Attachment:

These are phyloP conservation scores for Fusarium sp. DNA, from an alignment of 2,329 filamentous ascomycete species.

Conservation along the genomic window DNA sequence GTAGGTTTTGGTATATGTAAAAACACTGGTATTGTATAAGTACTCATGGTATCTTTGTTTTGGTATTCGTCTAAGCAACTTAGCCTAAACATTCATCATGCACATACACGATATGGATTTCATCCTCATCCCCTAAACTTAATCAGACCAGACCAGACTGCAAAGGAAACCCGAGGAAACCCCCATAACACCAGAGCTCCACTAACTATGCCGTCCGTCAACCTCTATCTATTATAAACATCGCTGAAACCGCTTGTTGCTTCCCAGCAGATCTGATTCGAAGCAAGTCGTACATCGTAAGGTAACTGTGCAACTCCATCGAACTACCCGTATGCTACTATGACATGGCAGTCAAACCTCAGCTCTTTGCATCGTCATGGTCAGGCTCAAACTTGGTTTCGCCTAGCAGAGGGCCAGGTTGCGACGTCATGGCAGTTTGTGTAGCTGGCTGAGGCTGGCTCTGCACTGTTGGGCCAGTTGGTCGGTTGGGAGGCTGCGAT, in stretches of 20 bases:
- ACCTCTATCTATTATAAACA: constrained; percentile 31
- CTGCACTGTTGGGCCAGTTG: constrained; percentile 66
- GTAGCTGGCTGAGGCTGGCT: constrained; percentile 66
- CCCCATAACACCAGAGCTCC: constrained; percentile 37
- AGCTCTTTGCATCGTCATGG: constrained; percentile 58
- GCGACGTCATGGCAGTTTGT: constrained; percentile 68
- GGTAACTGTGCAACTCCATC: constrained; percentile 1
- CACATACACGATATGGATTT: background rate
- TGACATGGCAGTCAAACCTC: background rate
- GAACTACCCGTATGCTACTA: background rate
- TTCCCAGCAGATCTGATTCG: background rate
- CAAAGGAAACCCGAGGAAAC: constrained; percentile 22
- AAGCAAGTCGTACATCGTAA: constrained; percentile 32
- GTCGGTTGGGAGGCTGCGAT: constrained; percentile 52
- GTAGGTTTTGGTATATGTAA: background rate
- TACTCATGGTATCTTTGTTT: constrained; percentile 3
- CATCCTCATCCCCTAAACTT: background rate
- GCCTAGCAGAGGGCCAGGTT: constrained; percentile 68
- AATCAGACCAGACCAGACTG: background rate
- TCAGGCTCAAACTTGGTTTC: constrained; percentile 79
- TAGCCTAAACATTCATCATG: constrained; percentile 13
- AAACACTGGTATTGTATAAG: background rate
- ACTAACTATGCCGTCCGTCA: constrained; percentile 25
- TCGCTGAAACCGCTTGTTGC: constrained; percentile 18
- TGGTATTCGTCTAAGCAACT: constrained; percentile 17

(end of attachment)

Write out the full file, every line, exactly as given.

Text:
These are phyloP conservation scores for Fusarium sp. DNA, from an alignment of 2,329 filamentous ascomycete species.

Conservation along the genomic window DNA sequence GTAGGTTTTGGTATATGTAAAAACACTGGTATTGTATAAGTACTCATGGTATCTTTGTTTTGGTATTCGTCTAAGCAACTTAGCCTAAACATTCATCATGCACATACACGATATGGATTTCATCCTCATCCCCTAAACTTAATCAGACCAGACCAGACTGCAAAGGAAACCCGAGGAAACCCCCATAACACCAGAGCTCCACTAACTATGCCGTCCGTCAACCTCTATCTATTATAAACATCGCTGAAACCGCTTGTTGCTTCCCAGCAGATCTGATTCGAAGCAAGTCGTACATCGTAAGGTAACTGTGCAACTCCATCGAACTACCCGTATGCTACTATGACATGGCAGTCAAACCTCAGCTCTTTGCATCGTCATGGTCAGGCTCAAACTTGGTTTCGCCTAGCAGAGGGCCAGGTTGCGACGTCATGGCAGTTTGTGTAGCTGGCTGAGGCTGGCTCTGCACTGTTGGGCCAGTTGGTCGGTTGGGAGGCTGCGAT, in stretches of 20 bases:
- ACCTCTATCTATTATAAACA: constrained; percentile 31
- CTGCACTGTTGGGCCAGTTG: constrained; percentile 66
- GTAGCTGGCTGAGGCTGGCT: constrained; percentile 66
- CCCCATAACACCAGAGCTCC: constrained; percentile 37
- AGCTCTTTGCATCGTCATGG: constrained; percentile 58
- GCGACGTCATGGCAGTTTGT: constrained; percentile 68
- GGTAACTGTGCAACTCCATC: constrained; percentile 1
- CACATACACGATATGGATTT: background rate
- TGACATGGCAGTCAAACCTC: background rate
- GAACTACCCGTATGCTACTA: background rate
- TTCCCAGCAGATCTGATTCG: background rate
- CAAAGGAAACCCGAGGAAAC: constrained; percentile 22
- AAGCAAGTCGTACATCGTAA: constrained; percentile 32
- GTCGGTTGGGAGGCTGCGAT: constrained; percentile 52
- GTAGGTTTTGGTATATGTAA: background rate
- TACTCATGGTATCTTTGTTT: constrained; percentile 3
- CATCCTCATCCCCTAAACTT: background rate
- GCCTAGCAGAGGGCCAGGTT: constrained; percentile 68
- AATCAGACCAGACCAGACTG: background rate
- TCAGGCTCAAACTTGGTTTC: constrained; percentile 79
- TAGCCTAAACATTCATCATG: constrained; percentile 13
- AAACACTGGTATTGTATAAG: background rate
- ACTAACTATGCCGTCCGTCA: constrained; percentile 25
- TCGCTGAAACCGCTTGTTGC: constrained; percentile 18
- TGGTATTCGTCTAAGCAACT: constrained; percentile 17